Bulletin P

Article Title

Small game for dinner


Do you like to eat game? Much of the unfavorable reaction which some people have to game as food is due to prejudice founded on little or no knowledge of wildlife.

After experimenting with the cooking' of squirrels, rabbits, raccoons, opossums and musquash (muskrats) in the food laboratories at Iowa State College, and serving each game dish to a selected tasting panel (see acknowledgments), we concluded that the handling of the kill—both hunted and trapped— is as important as the cooking. If the game isn’t properly killed and handled, it won’t be good, no matter how you cook it. We have therefore devoted several pages to the handling of freshly killed small game, before discussing the cooking of game.

About 15 of the 56 kinds of wild mammals found in Iowa are taken for food or fur. Squirrels, rabbits (cottontails and jack rabbits), woodchucks (ground hogs) and deer are classed as game food mammals and have little value as fur bearers. Musquash (muskrats), raccoons, opossums and beavers are listed as fur and food mammals.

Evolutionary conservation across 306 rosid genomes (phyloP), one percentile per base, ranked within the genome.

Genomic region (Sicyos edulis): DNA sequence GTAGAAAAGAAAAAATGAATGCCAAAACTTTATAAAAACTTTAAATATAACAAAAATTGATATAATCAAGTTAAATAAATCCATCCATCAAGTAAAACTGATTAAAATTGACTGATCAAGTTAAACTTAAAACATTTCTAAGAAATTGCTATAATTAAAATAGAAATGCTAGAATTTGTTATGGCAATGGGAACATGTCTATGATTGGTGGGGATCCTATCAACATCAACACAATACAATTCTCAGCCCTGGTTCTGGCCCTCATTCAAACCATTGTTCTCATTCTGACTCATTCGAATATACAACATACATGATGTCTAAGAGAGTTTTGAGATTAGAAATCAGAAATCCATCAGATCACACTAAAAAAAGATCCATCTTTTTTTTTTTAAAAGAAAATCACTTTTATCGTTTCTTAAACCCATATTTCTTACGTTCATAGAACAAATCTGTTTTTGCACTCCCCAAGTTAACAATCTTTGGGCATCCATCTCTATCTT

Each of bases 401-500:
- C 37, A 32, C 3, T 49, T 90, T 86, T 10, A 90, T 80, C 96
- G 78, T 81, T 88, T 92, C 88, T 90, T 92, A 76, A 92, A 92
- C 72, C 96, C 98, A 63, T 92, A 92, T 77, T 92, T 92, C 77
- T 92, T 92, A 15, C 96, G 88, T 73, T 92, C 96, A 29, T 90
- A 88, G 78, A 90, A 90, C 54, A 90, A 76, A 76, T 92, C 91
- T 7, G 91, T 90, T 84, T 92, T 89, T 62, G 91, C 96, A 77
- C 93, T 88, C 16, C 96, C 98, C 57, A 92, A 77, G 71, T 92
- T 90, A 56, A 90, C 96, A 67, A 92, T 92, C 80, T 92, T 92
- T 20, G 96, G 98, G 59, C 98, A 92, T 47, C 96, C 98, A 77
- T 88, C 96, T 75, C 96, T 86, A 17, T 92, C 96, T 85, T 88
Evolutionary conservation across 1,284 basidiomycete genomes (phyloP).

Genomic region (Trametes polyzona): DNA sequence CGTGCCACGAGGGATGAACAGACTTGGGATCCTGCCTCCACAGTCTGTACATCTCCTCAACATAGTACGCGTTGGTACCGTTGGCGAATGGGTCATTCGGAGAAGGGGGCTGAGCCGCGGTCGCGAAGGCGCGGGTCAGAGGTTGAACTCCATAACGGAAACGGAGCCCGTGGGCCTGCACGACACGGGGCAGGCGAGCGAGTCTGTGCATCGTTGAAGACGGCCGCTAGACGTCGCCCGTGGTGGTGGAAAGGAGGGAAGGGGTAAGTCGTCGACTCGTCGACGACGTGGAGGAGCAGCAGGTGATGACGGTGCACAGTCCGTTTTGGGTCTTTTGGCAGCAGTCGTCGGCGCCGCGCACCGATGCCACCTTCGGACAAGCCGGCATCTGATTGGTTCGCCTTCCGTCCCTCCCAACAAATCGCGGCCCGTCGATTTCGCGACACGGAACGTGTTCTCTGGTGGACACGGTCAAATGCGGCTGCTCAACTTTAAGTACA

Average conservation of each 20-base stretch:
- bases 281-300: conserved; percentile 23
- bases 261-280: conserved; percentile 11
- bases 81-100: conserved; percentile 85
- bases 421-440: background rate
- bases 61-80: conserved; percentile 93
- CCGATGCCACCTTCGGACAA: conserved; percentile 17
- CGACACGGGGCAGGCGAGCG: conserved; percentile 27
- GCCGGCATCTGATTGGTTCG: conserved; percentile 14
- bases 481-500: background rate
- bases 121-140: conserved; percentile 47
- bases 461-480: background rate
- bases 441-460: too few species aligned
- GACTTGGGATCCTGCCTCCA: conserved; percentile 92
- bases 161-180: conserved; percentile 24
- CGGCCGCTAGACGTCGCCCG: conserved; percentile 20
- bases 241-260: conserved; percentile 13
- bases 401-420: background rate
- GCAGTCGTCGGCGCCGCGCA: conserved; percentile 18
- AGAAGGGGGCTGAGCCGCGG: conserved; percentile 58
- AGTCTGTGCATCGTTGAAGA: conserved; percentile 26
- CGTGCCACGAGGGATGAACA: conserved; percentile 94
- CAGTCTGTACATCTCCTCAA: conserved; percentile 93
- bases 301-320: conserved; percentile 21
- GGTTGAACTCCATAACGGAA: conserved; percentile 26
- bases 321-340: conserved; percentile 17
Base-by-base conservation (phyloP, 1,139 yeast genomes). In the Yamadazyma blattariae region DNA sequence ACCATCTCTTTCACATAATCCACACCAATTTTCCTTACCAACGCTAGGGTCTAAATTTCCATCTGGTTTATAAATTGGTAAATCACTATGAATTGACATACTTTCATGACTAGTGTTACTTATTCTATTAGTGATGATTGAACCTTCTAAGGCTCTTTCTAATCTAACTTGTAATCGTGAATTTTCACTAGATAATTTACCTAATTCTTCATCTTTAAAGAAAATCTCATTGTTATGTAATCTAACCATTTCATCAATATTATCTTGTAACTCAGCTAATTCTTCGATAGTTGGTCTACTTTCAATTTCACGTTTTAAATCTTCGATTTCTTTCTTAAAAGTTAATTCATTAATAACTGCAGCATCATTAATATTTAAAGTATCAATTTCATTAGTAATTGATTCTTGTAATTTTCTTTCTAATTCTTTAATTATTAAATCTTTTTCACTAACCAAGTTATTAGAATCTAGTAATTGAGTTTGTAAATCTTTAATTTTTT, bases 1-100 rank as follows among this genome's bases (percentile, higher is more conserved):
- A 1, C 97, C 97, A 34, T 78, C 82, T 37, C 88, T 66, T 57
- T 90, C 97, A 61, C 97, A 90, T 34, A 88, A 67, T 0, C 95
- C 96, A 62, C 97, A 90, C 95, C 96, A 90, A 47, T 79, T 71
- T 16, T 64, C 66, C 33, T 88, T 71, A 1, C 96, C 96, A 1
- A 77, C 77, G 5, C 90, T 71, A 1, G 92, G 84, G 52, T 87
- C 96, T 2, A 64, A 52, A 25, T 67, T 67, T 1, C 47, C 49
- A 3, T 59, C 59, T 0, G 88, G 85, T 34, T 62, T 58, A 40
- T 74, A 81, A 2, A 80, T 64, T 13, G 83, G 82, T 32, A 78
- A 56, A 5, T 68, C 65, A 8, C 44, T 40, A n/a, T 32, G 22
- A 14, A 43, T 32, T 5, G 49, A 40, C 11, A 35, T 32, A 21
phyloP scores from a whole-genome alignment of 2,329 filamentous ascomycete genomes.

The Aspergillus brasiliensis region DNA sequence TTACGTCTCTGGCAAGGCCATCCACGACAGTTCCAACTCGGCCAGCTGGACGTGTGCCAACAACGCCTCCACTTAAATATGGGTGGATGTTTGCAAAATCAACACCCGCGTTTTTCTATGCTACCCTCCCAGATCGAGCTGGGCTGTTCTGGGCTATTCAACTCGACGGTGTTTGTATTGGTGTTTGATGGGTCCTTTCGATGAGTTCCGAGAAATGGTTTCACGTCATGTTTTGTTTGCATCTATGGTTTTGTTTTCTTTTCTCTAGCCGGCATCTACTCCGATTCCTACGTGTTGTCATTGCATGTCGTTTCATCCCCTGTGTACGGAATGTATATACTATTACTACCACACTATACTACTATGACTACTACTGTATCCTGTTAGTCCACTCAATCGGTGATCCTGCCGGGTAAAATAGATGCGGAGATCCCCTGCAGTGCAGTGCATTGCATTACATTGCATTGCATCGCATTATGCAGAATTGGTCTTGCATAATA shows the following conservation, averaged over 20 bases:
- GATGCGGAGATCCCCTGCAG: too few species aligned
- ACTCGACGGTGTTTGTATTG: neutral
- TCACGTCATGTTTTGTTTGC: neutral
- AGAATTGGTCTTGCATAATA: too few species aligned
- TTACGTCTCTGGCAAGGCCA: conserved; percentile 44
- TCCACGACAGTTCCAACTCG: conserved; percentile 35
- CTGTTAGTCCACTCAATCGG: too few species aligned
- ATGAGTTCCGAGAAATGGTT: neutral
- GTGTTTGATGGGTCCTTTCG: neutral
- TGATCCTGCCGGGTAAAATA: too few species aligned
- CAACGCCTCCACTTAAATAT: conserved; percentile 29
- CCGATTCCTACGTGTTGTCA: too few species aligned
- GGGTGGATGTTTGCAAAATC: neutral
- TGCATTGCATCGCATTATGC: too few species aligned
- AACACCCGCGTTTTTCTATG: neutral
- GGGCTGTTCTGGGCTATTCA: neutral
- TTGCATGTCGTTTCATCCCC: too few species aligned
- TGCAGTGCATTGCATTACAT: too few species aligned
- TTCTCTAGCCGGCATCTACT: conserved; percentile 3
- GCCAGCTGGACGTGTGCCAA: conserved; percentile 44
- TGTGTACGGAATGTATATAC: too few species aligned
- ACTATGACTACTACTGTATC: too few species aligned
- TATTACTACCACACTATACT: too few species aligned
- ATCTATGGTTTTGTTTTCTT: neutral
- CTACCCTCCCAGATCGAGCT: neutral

The edible small game mammals are not equally popular as food. Woodchucks, seldom eaten in Iowa, are a favorite game food in other states. Beavers, once almost extinct within the state, are considered a good food in many states. Deer are protected the year round.



To view the content in your browser, please download Adobe Reader or, alternately,
you may Download the file to your hard drive.

NOTE: The latest versions of Adobe Reader do not support viewing PDF files within Firefox on Mac OS and if you are using a modern (Intel) Mac, there is no official plugin for viewing PDF files within the browser window.